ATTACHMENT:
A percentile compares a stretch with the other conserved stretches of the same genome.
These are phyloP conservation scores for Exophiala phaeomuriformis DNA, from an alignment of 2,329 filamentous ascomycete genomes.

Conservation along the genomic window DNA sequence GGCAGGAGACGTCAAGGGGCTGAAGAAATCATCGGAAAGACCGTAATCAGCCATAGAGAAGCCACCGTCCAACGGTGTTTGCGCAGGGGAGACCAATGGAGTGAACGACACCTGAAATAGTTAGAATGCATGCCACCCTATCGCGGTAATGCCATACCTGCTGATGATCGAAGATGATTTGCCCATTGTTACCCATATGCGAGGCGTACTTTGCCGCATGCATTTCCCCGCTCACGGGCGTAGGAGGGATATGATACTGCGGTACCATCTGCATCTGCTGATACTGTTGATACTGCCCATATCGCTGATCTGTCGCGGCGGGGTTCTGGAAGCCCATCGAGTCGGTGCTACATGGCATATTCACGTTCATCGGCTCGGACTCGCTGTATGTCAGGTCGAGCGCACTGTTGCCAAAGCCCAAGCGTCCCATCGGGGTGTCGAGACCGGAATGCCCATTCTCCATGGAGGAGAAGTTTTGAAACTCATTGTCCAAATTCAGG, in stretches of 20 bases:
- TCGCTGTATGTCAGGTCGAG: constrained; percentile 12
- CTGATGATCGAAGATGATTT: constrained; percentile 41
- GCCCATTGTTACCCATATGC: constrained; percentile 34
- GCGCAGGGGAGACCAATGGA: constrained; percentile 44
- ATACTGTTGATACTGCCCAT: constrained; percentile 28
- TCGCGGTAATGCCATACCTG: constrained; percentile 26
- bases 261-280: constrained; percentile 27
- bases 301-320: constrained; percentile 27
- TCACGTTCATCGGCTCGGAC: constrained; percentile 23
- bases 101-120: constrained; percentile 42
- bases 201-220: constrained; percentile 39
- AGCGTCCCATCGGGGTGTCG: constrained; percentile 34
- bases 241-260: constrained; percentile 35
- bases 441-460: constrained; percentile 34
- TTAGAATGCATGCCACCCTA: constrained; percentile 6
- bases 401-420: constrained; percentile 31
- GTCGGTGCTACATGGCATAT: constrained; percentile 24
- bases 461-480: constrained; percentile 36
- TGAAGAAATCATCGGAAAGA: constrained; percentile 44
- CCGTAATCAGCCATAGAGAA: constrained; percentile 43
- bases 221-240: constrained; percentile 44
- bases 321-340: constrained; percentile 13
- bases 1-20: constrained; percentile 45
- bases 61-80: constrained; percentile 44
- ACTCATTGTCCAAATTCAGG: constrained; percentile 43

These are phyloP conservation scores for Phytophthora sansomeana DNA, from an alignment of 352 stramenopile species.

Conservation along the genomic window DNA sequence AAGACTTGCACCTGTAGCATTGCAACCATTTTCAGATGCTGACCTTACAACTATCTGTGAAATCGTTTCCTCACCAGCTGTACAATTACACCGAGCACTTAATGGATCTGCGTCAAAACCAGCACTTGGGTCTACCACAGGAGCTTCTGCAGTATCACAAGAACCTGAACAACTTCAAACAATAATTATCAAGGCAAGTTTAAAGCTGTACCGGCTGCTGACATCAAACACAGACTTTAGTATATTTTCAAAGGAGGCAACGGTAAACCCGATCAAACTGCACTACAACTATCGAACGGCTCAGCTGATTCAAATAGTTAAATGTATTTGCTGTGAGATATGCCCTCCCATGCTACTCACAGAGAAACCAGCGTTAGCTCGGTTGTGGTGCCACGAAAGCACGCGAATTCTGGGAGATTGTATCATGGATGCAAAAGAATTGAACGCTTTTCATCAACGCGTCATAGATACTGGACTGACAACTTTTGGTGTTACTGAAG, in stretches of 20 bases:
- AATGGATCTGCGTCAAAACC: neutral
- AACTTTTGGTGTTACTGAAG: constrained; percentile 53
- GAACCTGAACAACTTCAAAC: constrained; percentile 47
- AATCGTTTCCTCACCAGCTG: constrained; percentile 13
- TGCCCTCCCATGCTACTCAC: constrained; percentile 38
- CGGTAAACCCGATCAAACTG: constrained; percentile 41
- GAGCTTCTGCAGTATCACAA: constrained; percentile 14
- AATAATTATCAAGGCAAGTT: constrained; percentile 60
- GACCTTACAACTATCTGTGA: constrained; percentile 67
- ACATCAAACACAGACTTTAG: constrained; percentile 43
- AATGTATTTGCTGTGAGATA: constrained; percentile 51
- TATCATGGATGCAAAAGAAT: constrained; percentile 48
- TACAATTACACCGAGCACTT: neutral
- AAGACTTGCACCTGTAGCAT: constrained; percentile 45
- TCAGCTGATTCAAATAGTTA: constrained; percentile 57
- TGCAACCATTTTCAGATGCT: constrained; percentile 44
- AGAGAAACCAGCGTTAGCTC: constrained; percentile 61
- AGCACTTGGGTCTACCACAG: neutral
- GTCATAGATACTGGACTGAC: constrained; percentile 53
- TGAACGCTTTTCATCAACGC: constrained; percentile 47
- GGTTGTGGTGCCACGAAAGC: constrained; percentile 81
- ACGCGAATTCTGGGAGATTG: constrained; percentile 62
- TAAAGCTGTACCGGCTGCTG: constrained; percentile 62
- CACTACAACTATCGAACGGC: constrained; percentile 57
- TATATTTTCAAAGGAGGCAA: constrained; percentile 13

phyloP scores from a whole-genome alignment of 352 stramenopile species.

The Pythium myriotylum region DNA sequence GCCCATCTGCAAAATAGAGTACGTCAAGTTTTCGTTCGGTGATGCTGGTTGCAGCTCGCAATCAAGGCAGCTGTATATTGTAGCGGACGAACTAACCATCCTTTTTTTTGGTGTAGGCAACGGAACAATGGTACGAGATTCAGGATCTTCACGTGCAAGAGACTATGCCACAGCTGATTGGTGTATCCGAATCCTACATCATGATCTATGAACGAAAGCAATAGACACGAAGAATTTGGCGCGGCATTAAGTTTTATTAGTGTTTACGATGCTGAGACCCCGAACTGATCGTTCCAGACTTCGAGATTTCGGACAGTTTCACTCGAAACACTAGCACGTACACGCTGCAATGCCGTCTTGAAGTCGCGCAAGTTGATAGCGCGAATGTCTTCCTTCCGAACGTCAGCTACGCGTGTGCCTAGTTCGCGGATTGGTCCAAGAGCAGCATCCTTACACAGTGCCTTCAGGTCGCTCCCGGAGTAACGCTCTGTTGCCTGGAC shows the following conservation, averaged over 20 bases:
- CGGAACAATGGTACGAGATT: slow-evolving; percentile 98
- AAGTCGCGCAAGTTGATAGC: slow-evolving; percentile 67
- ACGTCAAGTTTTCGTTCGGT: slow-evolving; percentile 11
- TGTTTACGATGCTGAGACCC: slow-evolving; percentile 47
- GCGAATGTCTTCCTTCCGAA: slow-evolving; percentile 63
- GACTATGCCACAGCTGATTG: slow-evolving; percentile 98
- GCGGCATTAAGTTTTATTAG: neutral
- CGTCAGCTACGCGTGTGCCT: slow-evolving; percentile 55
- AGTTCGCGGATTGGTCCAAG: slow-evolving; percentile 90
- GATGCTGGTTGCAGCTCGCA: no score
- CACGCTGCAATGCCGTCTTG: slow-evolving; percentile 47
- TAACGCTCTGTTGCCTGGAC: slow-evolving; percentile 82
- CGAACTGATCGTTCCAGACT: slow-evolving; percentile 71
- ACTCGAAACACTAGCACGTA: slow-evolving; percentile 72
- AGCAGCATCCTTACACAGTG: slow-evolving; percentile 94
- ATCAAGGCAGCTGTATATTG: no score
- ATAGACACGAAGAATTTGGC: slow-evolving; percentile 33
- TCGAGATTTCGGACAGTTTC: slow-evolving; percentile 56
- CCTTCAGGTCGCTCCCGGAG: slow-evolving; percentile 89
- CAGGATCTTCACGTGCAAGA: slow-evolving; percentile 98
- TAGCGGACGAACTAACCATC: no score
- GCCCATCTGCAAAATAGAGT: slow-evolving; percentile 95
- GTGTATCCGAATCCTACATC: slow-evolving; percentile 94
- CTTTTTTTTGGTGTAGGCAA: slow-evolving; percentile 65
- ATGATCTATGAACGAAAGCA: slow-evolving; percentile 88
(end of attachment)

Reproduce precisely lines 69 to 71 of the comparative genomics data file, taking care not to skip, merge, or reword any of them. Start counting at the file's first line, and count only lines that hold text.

- TAACGCTCTGTTGCCTGGAC: slow-evolving; percentile 82
- CGAACTGATCGTTCCAGACT: slow-evolving; percentile 71
- ACTCGAAACACTAGCACGTA: slow-evolving; percentile 72